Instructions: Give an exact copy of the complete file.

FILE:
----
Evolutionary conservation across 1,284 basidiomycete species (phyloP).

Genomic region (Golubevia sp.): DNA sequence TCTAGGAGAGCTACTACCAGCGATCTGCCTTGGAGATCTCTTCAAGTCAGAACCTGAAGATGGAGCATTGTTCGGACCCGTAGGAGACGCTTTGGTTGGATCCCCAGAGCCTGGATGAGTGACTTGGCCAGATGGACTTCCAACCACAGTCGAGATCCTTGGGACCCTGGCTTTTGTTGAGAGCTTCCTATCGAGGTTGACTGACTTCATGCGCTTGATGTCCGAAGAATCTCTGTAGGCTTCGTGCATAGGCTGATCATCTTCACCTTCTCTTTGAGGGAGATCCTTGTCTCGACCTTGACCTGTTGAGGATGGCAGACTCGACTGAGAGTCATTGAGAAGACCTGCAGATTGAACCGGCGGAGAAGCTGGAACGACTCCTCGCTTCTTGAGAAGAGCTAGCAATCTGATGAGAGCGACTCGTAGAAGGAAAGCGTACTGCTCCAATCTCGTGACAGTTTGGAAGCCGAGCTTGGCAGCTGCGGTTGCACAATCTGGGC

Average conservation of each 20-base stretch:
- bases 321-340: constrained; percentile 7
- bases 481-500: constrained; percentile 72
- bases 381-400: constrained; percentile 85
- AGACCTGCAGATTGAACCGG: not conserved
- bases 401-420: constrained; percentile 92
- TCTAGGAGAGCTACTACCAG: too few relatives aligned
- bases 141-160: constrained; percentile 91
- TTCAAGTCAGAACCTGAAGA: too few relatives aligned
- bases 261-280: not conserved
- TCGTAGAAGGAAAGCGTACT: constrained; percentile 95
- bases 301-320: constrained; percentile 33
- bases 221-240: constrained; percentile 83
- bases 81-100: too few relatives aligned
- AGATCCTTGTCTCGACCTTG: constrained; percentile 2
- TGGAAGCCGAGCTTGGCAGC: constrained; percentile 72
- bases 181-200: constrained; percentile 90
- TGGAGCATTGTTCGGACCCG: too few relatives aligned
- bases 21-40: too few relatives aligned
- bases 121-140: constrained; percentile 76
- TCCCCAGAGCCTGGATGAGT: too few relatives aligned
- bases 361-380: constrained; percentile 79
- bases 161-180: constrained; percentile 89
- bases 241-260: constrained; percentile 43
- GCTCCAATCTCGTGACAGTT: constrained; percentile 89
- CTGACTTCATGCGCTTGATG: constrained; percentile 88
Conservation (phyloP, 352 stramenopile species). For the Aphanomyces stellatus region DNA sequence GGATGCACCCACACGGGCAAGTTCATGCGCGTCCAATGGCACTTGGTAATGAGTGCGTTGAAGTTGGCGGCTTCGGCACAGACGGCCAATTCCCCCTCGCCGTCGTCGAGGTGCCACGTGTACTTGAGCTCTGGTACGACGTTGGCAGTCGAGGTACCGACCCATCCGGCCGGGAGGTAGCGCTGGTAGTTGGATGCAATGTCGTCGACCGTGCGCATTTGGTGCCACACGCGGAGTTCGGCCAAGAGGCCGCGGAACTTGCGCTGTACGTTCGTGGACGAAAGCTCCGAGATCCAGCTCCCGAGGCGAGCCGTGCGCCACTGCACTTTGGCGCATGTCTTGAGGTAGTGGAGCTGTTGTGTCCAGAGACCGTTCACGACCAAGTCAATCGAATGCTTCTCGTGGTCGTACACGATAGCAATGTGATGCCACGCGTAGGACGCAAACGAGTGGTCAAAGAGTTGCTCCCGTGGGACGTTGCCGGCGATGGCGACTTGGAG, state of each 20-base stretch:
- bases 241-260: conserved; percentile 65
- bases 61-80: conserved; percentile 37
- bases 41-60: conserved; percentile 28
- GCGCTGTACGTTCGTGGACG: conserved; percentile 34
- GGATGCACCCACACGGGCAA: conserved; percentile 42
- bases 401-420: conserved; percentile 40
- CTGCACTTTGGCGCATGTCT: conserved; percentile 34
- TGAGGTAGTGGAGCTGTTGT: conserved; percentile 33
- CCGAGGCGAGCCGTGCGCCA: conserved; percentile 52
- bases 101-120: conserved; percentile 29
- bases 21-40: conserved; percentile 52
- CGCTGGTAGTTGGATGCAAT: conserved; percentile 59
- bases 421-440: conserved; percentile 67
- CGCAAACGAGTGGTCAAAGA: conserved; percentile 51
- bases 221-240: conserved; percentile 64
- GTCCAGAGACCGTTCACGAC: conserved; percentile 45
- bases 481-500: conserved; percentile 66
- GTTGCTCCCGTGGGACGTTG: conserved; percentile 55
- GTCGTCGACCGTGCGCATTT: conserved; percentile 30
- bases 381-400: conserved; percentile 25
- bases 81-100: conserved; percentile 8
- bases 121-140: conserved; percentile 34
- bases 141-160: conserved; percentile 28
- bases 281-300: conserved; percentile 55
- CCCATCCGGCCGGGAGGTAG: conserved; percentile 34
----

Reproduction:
Evolutionary conservation across 1,284 basidiomycete species (phyloP).

Genomic region (Golubevia sp.): DNA sequence TCTAGGAGAGCTACTACCAGCGATCTGCCTTGGAGATCTCTTCAAGTCAGAACCTGAAGATGGAGCATTGTTCGGACCCGTAGGAGACGCTTTGGTTGGATCCCCAGAGCCTGGATGAGTGACTTGGCCAGATGGACTTCCAACCACAGTCGAGATCCTTGGGACCCTGGCTTTTGTTGAGAGCTTCCTATCGAGGTTGACTGACTTCATGCGCTTGATGTCCGAAGAATCTCTGTAGGCTTCGTGCATAGGCTGATCATCTTCACCTTCTCTTTGAGGGAGATCCTTGTCTCGACCTTGACCTGTTGAGGATGGCAGACTCGACTGAGAGTCATTGAGAAGACCTGCAGATTGAACCGGCGGAGAAGCTGGAACGACTCCTCGCTTCTTGAGAAGAGCTAGCAATCTGATGAGAGCGACTCGTAGAAGGAAAGCGTACTGCTCCAATCTCGTGACAGTTTGGAAGCCGAGCTTGGCAGCTGCGGTTGCACAATCTGGGC

Average conservation of each 20-base stretch:
- bases 321-340: constrained; percentile 7
- bases 481-500: constrained; percentile 72
- bases 381-400: constrained; percentile 85
- AGACCTGCAGATTGAACCGG: not conserved
- bases 401-420: constrained; percentile 92
- TCTAGGAGAGCTACTACCAG: too few relatives aligned
- bases 141-160: constrained; percentile 91
- TTCAAGTCAGAACCTGAAGA: too few relatives aligned
- bases 261-280: not conserved
- TCGTAGAAGGAAAGCGTACT: constrained; percentile 95
- bases 301-320: constrained; percentile 33
- bases 221-240: constrained; percentile 83
- bases 81-100: too few relatives aligned
- AGATCCTTGTCTCGACCTTG: constrained; percentile 2
- TGGAAGCCGAGCTTGGCAGC: constrained; percentile 72
- bases 181-200: constrained; percentile 90
- TGGAGCATTGTTCGGACCCG: too few relatives aligned
- bases 21-40: too few relatives aligned
- bases 121-140: constrained; percentile 76
- TCCCCAGAGCCTGGATGAGT: too few relatives aligned
- bases 361-380: constrained; percentile 79
- bases 161-180: constrained; percentile 89
- bases 241-260: constrained; percentile 43
- GCTCCAATCTCGTGACAGTT: constrained; percentile 89
- CTGACTTCATGCGCTTGATG: constrained; percentile 88
Conservation (phyloP, 352 stramenopile species). For the Aphanomyces stellatus region DNA sequence GGATGCACCCACACGGGCAAGTTCATGCGCGTCCAATGGCACTTGGTAATGAGTGCGTTGAAGTTGGCGGCTTCGGCACAGACGGCCAATTCCCCCTCGCCGTCGTCGAGGTGCCACGTGTACTTGAGCTCTGGTACGACGTTGGCAGTCGAGGTACCGACCCATCCGGCCGGGAGGTAGCGCTGGTAGTTGGATGCAATGTCGTCGACCGTGCGCATTTGGTGCCACACGCGGAGTTCGGCCAAGAGGCCGCGGAACTTGCGCTGTACGTTCGTGGACGAAAGCTCCGAGATCCAGCTCCCGAGGCGAGCCGTGCGCCACTGCACTTTGGCGCATGTCTTGAGGTAGTGGAGCTGTTGTGTCCAGAGACCGTTCACGACCAAGTCAATCGAATGCTTCTCGTGGTCGTACACGATAGCAATGTGATGCCACGCGTAGGACGCAAACGAGTGGTCAAAGAGTTGCTCCCGTGGGACGTTGCCGGCGATGGCGACTTGGAG, state of each 20-base stretch:
- bases 241-260: conserved; percentile 65
- bases 61-80: conserved; percentile 37
- bases 41-60: conserved; percentile 28
- GCGCTGTACGTTCGTGGACG: conserved; percentile 34
- GGATGCACCCACACGGGCAA: conserved; percentile 42
- bases 401-420: conserved; percentile 40
- CTGCACTTTGGCGCATGTCT: conserved; percentile 34
- TGAGGTAGTGGAGCTGTTGT: conserved; percentile 33
- CCGAGGCGAGCCGTGCGCCA: conserved; percentile 52
- bases 101-120: conserved; percentile 29
- bases 21-40: conserved; percentile 52
- CGCTGGTAGTTGGATGCAAT: conserved; percentile 59
- bases 421-440: conserved; percentile 67
- CGCAAACGAGTGGTCAAAGA: conserved; percentile 51
- bases 221-240: conserved; percentile 64
- GTCCAGAGACCGTTCACGAC: conserved; percentile 45
- bases 481-500: conserved; percentile 66
- GTTGCTCCCGTGGGACGTTG: conserved; percentile 55
- GTCGTCGACCGTGCGCATTT: conserved; percentile 30
- bases 381-400: conserved; percentile 25
- bases 81-100: conserved; percentile 8
- bases 121-140: conserved; percentile 34
- bases 141-160: conserved; percentile 28
- bases 281-300: conserved; percentile 55
- CCCATCCGGCCGGGAGGTAG: conserved; percentile 34